An observational study: the global impact of income inequality on health by age

D. Dorling, R. Mitchell, J. Pearce

Research output: Contribution to journalArticlepeer-review


Objectives To explore whether the apparent impact of income inequality on health, which has been shown for wealthier nations, is replicated worldwide, and whether the impact varies by age.

Design Observational study.

Setting 126 countries of the world for which complete data on income inequality and mortality by age and sex were available around the year 2002 (including 94.4% of world human population).

Data sources Data on mortality were from the World Health Organization and income data were taken from the annual reports of the United Nations Development Programme.

Main outcome measures Mortality in 5-year age bands for each sex by income inequality and income level.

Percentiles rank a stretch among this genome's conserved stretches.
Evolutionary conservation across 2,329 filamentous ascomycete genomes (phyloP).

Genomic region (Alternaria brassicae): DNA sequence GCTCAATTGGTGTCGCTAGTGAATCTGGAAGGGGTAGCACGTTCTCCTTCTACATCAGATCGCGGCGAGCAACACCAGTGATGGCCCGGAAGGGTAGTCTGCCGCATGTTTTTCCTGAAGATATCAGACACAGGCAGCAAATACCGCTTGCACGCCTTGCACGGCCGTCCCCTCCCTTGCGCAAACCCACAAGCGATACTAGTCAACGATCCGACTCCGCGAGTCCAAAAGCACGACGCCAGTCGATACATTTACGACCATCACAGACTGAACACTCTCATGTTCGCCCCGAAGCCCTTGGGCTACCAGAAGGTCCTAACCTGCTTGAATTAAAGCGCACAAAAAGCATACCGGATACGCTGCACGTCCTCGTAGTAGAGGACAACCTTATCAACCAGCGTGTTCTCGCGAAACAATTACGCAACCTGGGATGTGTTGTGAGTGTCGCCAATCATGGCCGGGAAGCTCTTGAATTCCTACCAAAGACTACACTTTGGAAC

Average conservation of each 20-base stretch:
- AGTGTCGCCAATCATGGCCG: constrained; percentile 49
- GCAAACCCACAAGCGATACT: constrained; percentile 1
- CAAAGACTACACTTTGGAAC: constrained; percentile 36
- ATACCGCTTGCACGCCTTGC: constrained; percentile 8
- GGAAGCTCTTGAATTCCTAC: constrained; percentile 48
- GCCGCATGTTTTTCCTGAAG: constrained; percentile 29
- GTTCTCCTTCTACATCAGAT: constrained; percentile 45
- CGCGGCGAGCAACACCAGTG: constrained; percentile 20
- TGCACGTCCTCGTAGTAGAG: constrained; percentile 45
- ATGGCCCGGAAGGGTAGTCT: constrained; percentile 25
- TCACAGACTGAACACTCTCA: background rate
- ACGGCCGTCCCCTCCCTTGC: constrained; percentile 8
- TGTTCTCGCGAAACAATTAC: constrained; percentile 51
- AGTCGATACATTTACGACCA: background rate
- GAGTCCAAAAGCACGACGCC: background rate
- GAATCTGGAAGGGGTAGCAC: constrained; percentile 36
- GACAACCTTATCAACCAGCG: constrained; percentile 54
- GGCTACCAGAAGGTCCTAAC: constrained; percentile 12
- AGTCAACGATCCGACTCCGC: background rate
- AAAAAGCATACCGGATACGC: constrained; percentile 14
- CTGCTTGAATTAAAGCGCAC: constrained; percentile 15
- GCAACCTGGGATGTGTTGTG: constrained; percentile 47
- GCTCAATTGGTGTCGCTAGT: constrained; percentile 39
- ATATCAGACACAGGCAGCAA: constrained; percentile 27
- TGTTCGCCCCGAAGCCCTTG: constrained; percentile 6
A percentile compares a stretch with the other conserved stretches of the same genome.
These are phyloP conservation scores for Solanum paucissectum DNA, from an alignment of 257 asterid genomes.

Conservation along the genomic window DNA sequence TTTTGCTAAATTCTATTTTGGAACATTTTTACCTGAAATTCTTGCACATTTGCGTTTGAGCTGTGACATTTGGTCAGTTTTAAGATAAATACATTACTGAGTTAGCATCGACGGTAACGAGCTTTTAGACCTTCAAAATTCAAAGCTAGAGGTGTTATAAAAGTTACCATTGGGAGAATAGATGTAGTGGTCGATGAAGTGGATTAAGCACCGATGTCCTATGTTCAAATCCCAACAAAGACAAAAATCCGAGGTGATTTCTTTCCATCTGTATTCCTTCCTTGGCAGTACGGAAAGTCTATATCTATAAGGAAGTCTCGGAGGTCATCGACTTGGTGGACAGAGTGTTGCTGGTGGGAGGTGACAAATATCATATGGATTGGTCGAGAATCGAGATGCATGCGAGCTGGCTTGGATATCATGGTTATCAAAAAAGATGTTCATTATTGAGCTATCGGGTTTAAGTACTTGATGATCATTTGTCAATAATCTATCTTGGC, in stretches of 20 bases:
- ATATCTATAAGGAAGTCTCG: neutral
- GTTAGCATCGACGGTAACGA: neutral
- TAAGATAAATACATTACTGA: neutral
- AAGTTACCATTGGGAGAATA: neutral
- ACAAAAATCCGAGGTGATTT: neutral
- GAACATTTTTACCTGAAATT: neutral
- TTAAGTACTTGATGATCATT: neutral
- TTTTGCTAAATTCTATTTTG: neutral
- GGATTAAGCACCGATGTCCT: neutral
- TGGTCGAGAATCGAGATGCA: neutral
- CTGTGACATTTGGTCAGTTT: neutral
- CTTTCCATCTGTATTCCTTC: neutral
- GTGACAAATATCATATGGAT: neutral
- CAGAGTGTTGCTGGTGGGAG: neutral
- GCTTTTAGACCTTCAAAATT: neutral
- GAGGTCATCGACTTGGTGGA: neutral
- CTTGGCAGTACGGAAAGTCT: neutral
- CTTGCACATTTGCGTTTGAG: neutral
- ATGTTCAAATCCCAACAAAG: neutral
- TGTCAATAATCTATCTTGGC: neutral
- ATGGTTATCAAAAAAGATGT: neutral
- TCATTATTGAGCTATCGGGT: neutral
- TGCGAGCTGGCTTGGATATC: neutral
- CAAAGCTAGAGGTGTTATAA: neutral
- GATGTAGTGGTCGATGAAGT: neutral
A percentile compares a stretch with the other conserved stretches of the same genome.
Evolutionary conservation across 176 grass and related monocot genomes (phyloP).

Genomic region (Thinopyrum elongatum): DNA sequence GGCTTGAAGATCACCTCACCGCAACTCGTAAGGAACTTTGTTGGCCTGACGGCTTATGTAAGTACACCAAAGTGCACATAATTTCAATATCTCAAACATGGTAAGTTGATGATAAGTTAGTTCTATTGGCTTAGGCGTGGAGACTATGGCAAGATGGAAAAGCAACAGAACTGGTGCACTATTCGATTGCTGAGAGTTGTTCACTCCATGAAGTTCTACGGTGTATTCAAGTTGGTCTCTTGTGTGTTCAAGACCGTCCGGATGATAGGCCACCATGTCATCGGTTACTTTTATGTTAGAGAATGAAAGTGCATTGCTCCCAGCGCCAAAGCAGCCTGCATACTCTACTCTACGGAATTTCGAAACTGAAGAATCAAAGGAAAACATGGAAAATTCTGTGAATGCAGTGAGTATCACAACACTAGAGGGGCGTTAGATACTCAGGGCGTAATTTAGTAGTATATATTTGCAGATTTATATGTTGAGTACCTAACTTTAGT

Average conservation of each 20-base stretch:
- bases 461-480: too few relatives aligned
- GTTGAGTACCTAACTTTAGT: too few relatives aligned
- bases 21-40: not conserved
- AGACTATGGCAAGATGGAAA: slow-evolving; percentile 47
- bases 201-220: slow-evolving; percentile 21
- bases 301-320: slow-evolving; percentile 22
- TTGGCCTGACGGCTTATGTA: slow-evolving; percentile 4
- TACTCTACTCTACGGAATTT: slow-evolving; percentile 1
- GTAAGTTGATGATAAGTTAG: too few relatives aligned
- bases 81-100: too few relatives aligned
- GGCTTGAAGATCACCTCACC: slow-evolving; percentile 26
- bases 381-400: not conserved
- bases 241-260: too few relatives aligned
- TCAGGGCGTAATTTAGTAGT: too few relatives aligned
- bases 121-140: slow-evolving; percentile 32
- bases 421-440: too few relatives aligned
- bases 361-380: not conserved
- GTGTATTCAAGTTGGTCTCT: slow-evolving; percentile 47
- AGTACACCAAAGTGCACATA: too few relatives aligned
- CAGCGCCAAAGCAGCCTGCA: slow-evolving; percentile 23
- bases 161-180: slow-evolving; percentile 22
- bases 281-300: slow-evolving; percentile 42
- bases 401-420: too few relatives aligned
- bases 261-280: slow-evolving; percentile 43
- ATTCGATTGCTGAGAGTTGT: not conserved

Results At ages 15-29 and 25-39 variations in income inequality seem more closely correlated with mortality worldwide than do variations in material wealth. This relation is especially strong among the poorest countries in Africa. Mortality is higher for a given level of overall income in more unequal nations.

Conclusions Income inequality seems to have an influence worldwide, especially for younger adults. Social inequality seems to have a universal negative impact on health.
Original languageEnglish
Pages (from-to)873-875
Number of pages3
JournalBritish Medical Journal (BMJ)
Publication statusPublished - 2007


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